The Age of Genius: The Seventeenth Century and the Birth of the Modern Mind
By A.C. Grayling
Review by Robert Morris
Why did A.C. Grayling write this book? His purposes are suggested in the first chapter: "The puzzle of the seventeenth century is how the greatest ever change in the mental outlook of human [at least in the western hemisphere] could occur in the confusions of the time. Or is the answer to the puzzle in the puzzle itself? Our aim in this survey of that age of strife and genius, is to suggest an answer.” That answer is provided within “the story of the seventeenth-century mind [that] is accordingly the story of its leading minds and their interactions.”
Those “leading minds” were active during one of the most volatile, uncertain, complex, and ambiguous periods throughout until then. Grayling focuses on those who had the greatest impact, for better or worse. He also examines major developments in politics, religion, exploration and settlement, and science. I am especially grateful to him for explaining how and why the mind-set of those best-informed in the 17th century transitioned so quickly from medieval to modern. He also provides a brilliant multidimensional analysis of the Thirty Years War.
Thanks to Wikipedia, here’s an overview on one of the greatest influences throughout Europe during the seventeenth century: “The Thirty Years’ War was a series of wars in Central Europe between 1618 and 1648. It was one of the longest and most destructive conflicts in European history,] as well as the deadliest European religious war, resulting in eight million casualties.
"Initially a war between various Protestant and Catholic states in the fragmented Holy Roman Empire, it gradually developed into a more general conflict involving most of the great powers. These states employed relatively large mercenary armies, and the war became less about religion and more of a continuation of the France–Habsburg rivalry for European political pre-eminence. In the 17th century, religious beliefs and practices were a much larger influence on an average European than they are today. During that era, almost everyone was vested on one side of the dispute or another, which was also closely tied to people’s ethnicities and loyalties, as religious beliefs affected ideas of the legitimacy of the political status of rulers.”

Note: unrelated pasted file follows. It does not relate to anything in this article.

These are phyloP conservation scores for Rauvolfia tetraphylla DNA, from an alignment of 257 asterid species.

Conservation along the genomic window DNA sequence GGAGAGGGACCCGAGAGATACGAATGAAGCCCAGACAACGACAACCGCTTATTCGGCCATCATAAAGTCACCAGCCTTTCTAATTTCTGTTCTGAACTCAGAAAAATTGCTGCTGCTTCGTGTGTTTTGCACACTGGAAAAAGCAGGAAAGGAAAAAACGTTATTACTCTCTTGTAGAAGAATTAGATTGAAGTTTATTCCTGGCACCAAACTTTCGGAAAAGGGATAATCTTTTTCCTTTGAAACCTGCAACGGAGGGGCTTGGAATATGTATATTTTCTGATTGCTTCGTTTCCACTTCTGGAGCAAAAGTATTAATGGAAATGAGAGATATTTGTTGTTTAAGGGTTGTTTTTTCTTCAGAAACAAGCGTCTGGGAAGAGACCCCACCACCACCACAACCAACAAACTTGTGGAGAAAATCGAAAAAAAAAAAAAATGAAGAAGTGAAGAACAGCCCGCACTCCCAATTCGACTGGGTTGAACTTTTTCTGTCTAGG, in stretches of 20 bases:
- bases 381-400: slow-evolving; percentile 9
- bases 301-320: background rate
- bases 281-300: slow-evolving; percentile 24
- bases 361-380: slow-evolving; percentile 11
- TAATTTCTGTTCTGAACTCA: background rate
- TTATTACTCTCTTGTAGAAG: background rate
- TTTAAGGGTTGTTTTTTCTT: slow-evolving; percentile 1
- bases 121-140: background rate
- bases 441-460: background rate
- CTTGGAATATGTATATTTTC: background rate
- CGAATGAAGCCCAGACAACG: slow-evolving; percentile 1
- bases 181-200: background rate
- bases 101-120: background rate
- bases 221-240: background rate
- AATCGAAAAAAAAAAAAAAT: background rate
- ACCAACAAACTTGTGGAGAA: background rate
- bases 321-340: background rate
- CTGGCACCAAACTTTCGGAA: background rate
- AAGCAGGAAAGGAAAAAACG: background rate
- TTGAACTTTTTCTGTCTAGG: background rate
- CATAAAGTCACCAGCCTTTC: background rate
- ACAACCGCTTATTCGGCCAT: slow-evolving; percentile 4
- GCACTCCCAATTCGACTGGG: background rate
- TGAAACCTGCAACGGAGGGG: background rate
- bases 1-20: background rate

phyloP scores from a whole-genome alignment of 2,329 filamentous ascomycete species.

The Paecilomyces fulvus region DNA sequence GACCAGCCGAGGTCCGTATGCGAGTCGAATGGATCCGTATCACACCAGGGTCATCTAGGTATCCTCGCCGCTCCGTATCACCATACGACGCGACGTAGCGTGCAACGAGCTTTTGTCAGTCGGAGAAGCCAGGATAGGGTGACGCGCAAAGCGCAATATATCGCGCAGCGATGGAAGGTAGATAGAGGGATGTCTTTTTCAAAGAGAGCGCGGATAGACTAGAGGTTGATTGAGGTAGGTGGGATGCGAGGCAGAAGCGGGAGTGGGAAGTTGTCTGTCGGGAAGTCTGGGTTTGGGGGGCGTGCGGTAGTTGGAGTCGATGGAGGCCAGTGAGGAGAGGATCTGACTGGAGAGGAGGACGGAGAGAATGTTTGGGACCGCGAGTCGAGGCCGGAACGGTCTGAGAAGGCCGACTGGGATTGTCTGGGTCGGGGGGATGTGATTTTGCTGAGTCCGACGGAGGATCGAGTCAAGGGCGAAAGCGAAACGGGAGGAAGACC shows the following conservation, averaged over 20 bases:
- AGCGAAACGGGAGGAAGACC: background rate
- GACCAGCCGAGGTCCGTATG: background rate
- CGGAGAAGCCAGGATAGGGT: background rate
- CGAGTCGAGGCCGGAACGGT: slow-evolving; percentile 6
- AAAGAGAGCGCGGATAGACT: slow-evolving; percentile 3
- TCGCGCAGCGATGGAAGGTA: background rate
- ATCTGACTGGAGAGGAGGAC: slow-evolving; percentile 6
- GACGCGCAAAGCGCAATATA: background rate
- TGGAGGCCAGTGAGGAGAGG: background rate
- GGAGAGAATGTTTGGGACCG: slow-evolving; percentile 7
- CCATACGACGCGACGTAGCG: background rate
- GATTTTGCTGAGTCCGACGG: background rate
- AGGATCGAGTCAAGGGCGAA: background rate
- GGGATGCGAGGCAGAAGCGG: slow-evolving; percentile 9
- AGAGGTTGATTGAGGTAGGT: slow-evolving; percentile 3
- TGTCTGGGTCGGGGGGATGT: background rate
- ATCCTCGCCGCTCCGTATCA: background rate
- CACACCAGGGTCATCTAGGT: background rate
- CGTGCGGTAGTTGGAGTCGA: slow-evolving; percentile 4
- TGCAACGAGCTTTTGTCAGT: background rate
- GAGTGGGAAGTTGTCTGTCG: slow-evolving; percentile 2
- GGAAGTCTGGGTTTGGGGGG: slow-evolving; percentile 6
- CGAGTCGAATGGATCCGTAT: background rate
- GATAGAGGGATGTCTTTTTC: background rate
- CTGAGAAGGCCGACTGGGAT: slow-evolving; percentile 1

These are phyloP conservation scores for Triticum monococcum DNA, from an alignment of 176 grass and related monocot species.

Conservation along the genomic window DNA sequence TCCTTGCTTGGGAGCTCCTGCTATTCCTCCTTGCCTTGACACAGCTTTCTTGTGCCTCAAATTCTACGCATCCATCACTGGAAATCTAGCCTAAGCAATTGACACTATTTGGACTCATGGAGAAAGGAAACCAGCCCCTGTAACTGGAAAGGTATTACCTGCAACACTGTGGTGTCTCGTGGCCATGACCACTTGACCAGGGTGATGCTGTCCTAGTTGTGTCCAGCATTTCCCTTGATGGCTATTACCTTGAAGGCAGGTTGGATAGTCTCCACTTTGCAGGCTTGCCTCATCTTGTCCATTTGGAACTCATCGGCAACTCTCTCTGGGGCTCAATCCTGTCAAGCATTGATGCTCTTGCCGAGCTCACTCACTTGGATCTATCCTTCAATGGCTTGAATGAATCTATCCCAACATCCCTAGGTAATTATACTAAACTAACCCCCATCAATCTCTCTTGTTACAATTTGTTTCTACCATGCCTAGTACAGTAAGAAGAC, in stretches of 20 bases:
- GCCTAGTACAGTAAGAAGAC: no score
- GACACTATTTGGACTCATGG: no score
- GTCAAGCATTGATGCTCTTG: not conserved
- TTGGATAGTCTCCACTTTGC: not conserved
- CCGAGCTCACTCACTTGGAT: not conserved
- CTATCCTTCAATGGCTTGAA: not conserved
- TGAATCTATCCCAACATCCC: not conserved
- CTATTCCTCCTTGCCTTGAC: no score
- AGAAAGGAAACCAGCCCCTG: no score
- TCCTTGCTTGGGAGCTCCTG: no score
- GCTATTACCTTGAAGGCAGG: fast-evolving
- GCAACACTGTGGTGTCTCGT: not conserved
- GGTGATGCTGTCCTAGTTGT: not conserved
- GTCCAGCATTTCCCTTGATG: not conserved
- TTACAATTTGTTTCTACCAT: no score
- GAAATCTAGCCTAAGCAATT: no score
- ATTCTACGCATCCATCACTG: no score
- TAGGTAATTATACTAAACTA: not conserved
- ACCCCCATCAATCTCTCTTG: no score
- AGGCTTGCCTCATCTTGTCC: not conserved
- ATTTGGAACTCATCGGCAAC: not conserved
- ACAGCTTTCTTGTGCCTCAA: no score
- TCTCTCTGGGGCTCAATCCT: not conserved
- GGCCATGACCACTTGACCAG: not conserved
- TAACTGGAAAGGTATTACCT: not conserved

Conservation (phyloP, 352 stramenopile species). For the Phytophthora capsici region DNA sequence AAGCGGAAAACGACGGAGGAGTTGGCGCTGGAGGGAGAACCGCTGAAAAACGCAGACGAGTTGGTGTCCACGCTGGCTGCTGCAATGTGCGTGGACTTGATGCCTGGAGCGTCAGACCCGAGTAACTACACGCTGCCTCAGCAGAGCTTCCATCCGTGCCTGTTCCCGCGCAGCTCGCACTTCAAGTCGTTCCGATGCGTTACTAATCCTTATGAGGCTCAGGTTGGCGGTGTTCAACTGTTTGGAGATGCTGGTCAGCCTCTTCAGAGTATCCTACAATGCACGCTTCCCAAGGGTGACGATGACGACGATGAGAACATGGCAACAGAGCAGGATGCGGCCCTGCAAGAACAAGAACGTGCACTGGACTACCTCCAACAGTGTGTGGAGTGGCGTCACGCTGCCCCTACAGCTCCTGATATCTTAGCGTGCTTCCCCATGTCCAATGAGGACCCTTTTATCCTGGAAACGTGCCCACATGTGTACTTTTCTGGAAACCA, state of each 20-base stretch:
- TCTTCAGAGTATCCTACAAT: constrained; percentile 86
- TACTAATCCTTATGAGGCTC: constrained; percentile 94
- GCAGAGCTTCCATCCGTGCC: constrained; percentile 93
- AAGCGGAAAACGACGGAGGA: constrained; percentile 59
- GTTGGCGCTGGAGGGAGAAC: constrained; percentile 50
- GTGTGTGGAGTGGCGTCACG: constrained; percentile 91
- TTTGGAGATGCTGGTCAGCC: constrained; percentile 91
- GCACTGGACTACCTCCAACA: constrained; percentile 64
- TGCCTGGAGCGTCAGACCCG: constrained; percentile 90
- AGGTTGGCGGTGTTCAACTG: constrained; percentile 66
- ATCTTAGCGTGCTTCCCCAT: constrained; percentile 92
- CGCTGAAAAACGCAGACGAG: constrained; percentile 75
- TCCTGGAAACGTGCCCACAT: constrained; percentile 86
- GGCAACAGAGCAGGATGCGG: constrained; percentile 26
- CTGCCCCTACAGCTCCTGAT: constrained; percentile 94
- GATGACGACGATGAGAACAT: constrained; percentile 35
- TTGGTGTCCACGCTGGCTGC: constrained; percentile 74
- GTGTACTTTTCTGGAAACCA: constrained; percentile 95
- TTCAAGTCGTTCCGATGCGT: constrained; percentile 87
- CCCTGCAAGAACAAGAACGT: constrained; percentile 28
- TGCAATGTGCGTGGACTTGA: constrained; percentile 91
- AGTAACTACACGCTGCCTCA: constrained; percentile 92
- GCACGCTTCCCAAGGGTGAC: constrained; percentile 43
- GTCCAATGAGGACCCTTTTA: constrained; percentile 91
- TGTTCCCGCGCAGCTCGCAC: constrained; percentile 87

These are among the hundreds of passages of greatest interest and value to me, also provided to suggest the scope and diversity of Grayling’s material:
o Heliocentric model of universe (Pages 9-11, 238-239, and 242-252)
o Copernicus (10-13 and 242-247)
o Planets and opal neatly motion (11-16, 76-77, and 242-243)
o Renaissance (18-19, 216-217, and 300-301)
o Galileo (19-20 and 76-77)
o Emperor Ferdinand II (27-28, 37-38, 52-55, 57-60, 66-68, and 79-82)
o France and the Thirty Years War (31-33, 66-68, 81-82, 84-87, and 93-101)
o Ernst Graf von Maisfeld (51-55 and 57-58)
o Johann Tserclaes, Count of Tilly (51-53, 66-67, and 69-73)
o Duke Albrecht Wenzel Eusebius von Wallenstein (51-57-60, 72-75, and 79-80)
o Cardinal Richelieu (56-58 and 83-84)
o Spain and the Thirty Years War (66-67, 79-81, and 98-99)
o King William III (111-112, 278-279, and 289-290)
o Marin Mersenne (118-122, 128-133, and 138-139)
o Dr John Dee (163-181, 168-172, and 217-218)
o Rosicrucianism (183-203 and 200-221)
o Scientific revolution (231-265)
o France and absolute monarchy (277-287)
A.C. Grayling characterizes the seventeenth century as “a very special period in human history. It is in fact [begin italics] the [end italics] epoch in the history of the human mind.” Near the book’s conclusion, he observes: “In this mythopoetic version of the revolution in thought, the heroes are the serious enquirers, some of then martyred for the cause; the villains are the occultist, Aristotelians and priests; the enemy is ignorance; the prize is truth and progress. And the prize was won, through the flames of the Inquisition pyre, in a battle against the mighty weight of history and its army of ghosts.” What a story!
Obviously, no brief commentary such as mine could possibly do full justice to the quality of material in this book I hope I have indicated why I think do highly of and of its author. I envy those who have not as yet read it.
Editor's note: This review has been published with the permission of Robert Morris. Like what you read? Subscribe to the SFRB's free daily email notice so you can be up-to-date on our latest articles. Scroll up this page to the sign-up field on your right.